The big four banks are playing a big game of chicken over their interest rate movements and the onlooking crowd – the commentators – are becoming increasingly agitated. The reason why the interest rate debate is so futile is it’s riddled with conflicting, or even unacknowledged, interests. Mortgage-holders want a rate cut, but they’re also depositors who want a rate hike. Sometimes they’re shareholders and want a healthy dividend, and sometimes they’re indirect shareholders through a super fund and don’t even know it. But they’re also taxpayers who want a stable financial environment so they offer a guarantee – a favour they expect to be repaid in more ways than one. It’s all very confusing, but most commentators can’t help but pick a side. Leading the charge for the banking sector is The Australian's John Durie, while for the mortgage holders it’s The Sydney Morning Herald’s Ian Verrender. While we’re on banking, The Age’s Michael West has an interesting angle on the new Standard & Poor’s ratings for our forgotten regional banks, while The Sydney Morning Herald’s Ross Gittins proves once again that he’s so much more than an economics editor.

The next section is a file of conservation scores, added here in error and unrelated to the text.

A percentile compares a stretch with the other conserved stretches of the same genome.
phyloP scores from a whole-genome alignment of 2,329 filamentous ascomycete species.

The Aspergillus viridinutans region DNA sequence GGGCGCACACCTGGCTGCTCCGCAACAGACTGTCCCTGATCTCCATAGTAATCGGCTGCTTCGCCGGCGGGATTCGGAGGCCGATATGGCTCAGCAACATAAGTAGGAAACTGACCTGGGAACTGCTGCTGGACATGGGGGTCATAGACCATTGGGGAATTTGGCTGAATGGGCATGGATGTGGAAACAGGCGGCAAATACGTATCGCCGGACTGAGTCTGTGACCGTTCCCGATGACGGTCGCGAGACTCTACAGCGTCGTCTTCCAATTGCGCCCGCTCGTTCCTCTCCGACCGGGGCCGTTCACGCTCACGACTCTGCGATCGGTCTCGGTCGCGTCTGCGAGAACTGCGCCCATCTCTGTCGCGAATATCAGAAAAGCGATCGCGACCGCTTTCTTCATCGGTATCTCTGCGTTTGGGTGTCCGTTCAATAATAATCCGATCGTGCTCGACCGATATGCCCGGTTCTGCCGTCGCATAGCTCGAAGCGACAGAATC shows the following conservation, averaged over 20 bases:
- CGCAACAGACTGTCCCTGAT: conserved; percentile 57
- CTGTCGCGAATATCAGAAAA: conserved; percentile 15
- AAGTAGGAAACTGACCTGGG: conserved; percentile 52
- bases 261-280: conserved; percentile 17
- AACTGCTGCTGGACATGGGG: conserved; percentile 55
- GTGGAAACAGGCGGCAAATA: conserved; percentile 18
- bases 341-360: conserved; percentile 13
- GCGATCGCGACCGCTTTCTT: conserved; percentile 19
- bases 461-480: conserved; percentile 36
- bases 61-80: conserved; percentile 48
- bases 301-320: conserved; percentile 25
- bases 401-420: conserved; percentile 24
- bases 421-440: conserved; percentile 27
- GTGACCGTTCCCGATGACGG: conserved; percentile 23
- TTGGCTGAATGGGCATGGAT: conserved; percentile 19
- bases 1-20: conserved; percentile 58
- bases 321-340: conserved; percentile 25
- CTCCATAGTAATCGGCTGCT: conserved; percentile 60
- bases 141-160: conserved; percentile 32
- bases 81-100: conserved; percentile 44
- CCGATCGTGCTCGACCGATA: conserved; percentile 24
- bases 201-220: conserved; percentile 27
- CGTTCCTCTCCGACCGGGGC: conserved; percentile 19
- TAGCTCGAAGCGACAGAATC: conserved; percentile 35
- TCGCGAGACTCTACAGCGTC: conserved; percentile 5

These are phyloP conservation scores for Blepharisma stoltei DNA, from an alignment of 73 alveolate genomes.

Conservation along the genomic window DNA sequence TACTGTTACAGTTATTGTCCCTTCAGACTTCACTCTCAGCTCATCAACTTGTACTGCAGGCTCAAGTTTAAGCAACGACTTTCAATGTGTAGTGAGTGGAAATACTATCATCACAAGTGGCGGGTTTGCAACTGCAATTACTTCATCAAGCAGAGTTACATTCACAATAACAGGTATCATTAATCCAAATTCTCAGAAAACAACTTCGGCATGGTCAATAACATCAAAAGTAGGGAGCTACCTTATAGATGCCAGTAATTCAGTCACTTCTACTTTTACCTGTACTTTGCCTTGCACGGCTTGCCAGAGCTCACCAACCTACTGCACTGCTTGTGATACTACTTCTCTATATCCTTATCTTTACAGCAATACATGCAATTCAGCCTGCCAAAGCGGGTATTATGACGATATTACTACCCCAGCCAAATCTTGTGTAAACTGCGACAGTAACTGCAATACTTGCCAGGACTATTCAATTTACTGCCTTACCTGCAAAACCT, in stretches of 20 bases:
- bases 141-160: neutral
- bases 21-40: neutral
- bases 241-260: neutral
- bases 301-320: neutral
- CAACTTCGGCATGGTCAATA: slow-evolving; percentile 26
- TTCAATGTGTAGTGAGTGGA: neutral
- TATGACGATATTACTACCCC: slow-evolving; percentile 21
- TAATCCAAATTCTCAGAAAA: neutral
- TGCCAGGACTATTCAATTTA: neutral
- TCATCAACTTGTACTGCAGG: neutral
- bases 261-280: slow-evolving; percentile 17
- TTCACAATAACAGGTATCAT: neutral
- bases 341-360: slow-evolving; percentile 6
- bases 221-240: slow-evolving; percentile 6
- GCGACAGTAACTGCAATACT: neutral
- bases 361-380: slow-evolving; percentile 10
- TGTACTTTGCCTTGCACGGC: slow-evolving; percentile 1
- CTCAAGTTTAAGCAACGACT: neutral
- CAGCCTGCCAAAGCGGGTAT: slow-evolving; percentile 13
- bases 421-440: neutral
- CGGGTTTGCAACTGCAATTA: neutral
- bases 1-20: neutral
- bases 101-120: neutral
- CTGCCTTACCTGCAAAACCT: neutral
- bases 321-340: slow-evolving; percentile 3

But first, it’s The Australian’s John Durie, who issues the much-needed reminder that not all bank customers are mortgage-holders.